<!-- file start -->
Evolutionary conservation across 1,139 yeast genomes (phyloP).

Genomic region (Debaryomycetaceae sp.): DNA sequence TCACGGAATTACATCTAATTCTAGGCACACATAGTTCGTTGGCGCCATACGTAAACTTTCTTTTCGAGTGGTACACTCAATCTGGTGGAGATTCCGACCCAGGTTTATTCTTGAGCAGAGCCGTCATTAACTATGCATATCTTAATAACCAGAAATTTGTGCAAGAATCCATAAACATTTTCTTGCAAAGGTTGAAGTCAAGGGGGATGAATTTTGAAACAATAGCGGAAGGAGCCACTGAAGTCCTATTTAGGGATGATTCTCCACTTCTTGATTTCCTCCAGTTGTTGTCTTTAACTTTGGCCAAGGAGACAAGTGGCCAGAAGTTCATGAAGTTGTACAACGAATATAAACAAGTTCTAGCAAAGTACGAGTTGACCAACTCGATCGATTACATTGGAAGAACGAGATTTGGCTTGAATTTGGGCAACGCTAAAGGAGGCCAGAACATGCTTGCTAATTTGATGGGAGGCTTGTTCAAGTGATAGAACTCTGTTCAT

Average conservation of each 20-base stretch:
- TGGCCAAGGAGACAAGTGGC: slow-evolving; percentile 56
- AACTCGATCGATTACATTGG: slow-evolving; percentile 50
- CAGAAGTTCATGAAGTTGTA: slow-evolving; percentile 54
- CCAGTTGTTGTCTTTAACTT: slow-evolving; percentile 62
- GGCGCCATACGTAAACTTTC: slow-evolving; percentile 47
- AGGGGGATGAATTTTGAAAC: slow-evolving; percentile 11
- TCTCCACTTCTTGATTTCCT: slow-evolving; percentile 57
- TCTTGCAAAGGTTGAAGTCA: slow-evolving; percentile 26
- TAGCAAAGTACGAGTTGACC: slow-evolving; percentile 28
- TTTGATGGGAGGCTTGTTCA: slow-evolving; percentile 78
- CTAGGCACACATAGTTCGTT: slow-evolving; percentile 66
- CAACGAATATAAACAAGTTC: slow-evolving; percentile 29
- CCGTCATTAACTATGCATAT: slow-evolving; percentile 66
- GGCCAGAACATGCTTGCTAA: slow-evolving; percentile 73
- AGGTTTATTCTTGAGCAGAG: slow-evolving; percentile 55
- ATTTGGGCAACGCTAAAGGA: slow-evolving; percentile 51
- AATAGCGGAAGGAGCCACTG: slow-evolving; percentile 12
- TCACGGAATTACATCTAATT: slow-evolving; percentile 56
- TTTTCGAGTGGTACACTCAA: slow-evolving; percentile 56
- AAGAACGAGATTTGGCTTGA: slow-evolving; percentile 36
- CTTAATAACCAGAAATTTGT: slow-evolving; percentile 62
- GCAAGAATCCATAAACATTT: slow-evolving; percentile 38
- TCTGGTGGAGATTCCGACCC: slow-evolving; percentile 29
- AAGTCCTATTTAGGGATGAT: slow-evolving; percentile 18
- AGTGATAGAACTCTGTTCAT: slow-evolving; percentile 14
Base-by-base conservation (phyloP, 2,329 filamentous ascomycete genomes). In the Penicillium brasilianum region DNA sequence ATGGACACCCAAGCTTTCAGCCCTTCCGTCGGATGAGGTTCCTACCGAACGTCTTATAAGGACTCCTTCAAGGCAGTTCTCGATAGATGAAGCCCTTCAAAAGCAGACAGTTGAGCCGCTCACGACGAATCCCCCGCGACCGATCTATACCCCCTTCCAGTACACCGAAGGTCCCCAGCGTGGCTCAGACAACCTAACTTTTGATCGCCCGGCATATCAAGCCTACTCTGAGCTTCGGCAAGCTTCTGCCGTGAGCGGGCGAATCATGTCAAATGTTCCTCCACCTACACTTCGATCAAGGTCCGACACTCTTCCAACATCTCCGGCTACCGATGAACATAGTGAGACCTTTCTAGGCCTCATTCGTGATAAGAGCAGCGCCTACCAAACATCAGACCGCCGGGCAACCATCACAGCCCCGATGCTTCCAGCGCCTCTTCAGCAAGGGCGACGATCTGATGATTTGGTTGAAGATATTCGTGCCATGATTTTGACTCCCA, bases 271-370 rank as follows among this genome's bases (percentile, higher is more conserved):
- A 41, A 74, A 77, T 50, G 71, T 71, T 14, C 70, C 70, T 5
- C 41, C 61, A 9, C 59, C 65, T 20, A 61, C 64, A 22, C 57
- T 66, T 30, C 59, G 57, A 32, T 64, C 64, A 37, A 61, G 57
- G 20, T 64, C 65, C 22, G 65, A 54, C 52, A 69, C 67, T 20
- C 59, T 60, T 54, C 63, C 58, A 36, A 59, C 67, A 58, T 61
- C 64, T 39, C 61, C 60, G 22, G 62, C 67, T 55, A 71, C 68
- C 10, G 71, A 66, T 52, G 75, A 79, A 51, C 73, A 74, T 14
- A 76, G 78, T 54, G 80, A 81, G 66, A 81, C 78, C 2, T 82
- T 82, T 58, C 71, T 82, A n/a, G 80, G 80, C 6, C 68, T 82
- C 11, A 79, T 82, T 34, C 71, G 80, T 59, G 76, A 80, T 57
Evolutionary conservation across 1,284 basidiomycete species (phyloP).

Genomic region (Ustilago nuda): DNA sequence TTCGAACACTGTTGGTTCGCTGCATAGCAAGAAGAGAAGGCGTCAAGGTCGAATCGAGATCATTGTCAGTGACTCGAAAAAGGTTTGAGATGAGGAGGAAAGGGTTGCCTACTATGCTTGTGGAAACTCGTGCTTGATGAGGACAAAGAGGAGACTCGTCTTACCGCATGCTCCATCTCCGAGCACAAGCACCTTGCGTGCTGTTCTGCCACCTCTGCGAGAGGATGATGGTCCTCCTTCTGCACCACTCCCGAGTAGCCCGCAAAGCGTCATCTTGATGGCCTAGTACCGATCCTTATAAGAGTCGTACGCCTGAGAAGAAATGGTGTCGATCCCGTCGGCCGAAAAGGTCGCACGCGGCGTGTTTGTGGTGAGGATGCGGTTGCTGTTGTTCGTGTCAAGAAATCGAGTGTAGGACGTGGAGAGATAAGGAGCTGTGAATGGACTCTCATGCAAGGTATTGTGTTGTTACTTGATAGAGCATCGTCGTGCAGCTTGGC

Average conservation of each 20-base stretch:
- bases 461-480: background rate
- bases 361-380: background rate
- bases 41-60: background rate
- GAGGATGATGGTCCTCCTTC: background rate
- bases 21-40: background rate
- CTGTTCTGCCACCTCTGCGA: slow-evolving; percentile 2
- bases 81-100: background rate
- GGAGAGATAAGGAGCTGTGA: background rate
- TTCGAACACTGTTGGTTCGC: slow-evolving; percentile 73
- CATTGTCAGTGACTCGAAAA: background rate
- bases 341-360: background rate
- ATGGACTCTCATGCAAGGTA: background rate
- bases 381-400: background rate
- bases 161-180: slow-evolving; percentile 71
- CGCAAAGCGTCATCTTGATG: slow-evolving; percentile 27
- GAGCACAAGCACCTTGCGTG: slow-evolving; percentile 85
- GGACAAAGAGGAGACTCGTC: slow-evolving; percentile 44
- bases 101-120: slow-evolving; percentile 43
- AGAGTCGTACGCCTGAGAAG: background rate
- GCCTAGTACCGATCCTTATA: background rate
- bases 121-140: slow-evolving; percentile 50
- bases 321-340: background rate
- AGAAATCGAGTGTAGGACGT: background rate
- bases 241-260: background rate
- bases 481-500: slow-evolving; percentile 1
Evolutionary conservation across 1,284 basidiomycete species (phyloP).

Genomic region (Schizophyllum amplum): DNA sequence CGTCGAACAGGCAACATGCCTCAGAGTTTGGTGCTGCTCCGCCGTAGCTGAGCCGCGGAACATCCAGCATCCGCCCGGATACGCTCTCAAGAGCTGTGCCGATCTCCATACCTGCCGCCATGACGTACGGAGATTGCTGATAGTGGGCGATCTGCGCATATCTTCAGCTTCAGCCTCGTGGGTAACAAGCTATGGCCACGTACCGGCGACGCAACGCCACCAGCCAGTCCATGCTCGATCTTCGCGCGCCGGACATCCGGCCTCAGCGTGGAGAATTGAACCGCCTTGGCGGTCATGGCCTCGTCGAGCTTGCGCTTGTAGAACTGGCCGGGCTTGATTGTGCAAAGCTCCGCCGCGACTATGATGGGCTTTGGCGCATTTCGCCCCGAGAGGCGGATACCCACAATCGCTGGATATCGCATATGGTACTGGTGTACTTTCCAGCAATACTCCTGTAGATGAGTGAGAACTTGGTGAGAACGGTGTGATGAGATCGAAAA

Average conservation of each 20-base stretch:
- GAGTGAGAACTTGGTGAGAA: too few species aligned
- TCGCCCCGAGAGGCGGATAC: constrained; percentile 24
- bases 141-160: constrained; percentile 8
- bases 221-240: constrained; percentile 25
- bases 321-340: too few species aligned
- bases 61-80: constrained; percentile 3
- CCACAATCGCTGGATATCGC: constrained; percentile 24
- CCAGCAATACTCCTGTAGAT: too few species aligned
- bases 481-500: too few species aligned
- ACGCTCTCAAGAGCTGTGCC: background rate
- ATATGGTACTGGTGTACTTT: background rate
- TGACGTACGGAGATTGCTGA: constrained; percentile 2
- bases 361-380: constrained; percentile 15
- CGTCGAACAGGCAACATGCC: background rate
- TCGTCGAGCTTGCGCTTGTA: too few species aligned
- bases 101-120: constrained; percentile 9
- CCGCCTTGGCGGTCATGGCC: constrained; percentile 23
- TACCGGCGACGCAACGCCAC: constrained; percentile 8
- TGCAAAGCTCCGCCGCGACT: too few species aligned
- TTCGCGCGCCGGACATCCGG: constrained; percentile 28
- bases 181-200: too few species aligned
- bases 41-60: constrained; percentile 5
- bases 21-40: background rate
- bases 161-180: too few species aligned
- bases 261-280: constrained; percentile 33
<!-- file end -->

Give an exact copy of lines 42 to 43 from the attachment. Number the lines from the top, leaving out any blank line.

Average conservation of each 20-base stretch:
- bases 461-480: background rate